As the rebels have advanced, Shiites and Alawites have often fled majority Sunni areas such as Darkush. Likewise, Sunnis have left many majority Shiite and Alawite areas, particularly those around the Orontes River, which represents a front line in the conflict, which stretches from Syria’s northern border with Turkey to its border with northern Lebanon, about 100 miles to the south.
The moment for the Alawites in Darkush – some residents said there were about 10,000 of them living in the area – came in October, when a string of villages near the Turkish border fell to the rebels. Rebels in nearby Zarzour burned a Shiite mosque. As the rebels advanced west, some Christian villages emptied as well. Not long after, the men of the Saleh family were detained by rebels from the Nusra Front, a group with ties to al Qaida that promotes the establishment of an Islamic state in Syria. Known in Arabic as Jabhat al Nusra, it considers Alawites and Shiites to be heretics.
The family was released after more moderate rebels from Darkush intervened. Then last month, as Darkush was being shelled by pro-government forces, the family again fell under suspicion.
“There was a new leader for Jabhat al Nusra in this area and he asked why the shelling had gotten heavier, and someone told him there is a Nusayri family in this village,” said a Nusra member in Darkush, using a derogatory term for Alawites.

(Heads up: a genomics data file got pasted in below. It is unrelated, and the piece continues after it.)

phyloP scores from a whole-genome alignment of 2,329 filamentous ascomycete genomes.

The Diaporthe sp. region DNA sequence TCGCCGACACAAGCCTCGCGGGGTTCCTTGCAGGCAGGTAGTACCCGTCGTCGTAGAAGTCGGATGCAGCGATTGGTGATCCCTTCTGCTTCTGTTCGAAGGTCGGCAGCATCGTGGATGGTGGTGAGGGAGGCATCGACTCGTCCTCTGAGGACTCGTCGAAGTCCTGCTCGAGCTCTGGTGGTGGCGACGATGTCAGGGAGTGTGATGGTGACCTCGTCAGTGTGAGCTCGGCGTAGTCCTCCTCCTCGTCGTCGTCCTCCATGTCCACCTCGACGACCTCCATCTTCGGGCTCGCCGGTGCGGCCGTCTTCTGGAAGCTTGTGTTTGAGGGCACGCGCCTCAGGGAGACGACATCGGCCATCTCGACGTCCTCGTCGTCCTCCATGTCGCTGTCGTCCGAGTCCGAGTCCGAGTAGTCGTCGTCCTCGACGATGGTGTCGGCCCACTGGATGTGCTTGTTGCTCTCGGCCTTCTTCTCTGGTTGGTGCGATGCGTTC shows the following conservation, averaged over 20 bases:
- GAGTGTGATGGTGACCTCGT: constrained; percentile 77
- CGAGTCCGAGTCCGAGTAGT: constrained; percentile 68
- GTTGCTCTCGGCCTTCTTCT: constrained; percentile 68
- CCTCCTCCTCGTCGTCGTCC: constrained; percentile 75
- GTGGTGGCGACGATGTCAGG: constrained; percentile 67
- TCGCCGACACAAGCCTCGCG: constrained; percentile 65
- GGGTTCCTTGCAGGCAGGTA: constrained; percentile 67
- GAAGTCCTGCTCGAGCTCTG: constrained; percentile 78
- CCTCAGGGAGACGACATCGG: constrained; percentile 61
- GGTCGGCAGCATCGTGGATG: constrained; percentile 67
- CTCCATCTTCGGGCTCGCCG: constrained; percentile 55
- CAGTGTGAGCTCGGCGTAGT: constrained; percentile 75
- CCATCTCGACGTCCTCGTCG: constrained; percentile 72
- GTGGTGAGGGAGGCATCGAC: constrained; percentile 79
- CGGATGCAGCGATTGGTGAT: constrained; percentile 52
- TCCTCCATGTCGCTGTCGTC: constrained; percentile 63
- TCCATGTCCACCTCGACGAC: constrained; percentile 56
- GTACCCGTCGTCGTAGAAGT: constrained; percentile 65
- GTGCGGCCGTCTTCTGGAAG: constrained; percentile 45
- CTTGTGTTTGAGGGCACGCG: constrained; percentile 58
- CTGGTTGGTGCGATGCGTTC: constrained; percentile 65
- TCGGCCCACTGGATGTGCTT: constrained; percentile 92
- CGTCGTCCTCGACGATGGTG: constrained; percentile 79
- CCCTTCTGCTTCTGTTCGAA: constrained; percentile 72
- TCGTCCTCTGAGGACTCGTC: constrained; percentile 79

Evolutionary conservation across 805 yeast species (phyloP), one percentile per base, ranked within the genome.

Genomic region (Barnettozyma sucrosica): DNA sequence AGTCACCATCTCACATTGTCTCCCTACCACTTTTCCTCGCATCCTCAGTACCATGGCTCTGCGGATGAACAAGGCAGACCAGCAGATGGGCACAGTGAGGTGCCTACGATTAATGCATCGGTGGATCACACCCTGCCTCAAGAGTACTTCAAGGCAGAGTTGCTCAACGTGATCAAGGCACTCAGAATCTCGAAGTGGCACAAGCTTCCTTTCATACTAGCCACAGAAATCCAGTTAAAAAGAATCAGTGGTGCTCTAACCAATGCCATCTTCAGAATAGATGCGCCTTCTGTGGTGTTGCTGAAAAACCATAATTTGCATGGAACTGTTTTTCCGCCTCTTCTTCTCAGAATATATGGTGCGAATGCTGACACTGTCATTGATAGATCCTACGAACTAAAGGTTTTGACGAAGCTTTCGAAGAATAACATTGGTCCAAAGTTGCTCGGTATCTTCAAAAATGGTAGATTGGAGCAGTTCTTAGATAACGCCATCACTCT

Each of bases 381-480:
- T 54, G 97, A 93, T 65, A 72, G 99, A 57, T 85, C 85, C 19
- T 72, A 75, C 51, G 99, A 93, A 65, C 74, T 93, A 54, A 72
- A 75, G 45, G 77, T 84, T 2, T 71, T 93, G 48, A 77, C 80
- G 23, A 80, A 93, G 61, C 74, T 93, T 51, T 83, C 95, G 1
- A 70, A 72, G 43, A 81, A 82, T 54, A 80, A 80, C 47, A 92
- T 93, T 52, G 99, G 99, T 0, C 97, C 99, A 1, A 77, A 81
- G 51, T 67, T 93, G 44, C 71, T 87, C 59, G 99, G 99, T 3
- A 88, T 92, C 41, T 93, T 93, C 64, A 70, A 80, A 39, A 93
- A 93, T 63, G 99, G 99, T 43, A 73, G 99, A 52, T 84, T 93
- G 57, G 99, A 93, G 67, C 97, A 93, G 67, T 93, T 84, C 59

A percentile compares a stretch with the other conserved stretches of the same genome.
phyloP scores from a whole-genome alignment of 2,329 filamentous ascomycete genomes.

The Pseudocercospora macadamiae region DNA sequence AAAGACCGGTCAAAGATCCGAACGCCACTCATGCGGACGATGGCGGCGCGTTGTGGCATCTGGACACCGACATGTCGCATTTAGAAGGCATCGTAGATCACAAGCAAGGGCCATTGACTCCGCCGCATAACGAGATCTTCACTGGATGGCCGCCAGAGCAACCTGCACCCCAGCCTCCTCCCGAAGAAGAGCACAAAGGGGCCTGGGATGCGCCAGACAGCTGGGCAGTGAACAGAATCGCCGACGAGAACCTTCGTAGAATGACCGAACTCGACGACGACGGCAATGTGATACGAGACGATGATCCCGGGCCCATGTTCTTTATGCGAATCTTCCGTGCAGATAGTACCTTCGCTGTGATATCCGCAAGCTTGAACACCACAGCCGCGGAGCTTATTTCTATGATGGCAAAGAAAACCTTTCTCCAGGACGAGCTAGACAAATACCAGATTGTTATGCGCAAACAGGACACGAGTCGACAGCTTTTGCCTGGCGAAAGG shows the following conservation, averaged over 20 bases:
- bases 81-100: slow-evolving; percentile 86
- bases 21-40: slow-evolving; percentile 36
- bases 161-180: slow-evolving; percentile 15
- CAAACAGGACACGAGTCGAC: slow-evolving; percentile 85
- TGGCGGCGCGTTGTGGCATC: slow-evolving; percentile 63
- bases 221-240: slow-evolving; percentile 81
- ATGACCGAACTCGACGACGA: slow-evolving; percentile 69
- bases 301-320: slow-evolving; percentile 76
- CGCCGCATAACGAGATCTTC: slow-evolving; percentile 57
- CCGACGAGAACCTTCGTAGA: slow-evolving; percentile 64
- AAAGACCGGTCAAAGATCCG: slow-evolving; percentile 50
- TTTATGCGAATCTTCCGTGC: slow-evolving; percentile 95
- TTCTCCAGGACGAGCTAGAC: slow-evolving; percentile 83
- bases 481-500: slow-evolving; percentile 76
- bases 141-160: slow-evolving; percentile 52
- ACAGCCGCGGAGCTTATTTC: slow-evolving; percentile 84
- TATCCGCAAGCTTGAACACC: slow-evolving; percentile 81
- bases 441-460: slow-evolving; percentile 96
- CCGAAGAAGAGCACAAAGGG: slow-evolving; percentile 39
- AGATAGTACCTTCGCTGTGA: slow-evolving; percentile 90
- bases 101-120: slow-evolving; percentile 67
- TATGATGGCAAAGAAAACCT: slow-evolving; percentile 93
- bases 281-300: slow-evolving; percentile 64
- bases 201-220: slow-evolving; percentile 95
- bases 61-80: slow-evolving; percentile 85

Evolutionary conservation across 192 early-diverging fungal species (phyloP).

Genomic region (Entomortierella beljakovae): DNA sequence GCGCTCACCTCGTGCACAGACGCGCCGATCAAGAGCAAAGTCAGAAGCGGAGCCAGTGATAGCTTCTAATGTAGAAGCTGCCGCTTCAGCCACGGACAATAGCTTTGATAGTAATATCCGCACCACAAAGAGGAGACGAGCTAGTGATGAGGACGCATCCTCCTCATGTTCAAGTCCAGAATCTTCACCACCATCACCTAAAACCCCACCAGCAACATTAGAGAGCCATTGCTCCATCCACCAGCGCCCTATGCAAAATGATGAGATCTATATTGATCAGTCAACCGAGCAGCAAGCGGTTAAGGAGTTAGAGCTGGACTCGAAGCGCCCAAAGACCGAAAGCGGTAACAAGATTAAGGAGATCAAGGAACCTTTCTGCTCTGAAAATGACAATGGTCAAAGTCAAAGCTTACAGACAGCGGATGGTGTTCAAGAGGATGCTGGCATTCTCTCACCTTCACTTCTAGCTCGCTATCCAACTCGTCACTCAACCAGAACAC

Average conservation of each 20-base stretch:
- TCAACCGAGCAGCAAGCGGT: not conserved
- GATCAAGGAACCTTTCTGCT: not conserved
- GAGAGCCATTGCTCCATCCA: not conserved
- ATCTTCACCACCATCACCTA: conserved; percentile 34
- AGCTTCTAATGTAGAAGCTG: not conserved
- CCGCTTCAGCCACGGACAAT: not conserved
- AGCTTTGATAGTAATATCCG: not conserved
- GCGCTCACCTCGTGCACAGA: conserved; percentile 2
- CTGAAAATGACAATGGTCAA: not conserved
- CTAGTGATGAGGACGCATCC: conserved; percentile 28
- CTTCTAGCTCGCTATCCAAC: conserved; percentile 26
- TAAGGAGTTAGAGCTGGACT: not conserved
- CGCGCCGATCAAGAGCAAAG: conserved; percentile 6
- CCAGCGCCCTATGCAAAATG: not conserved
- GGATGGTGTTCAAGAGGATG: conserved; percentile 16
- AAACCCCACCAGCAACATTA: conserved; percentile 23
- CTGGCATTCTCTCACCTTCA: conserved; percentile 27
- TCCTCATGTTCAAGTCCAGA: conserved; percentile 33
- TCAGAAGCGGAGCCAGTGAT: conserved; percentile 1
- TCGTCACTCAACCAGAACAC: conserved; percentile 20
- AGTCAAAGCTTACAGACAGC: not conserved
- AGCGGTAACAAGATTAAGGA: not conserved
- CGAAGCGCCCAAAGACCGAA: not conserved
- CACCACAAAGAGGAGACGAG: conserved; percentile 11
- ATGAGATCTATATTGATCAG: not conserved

Members of the Saleh family declined to speak to a reporter about what had befallen them. Their ordeal was piece together from interviews with members of Nusra and other rebel groups, whose stories corroborated one another.
Again, more moderate rebels prevailed. The men were released after rebel groups allied with the local military council, which acts as an umbrella for rebel forces who advocate a civil state in Syria, threatened to attack Nusra fighters if the men weren’t let go.
Since the beginning of the rebellion more than two years ago, the government has sought to portray the rebels as sectarian fighters, Sunni chauvinists bent on driving minorities out of Syria. In turn, the rebels accuse the government of pre-emptively arming Shiite and Alawite villages across the country, creating tension and setting a self-fulfilling prophecy in motion.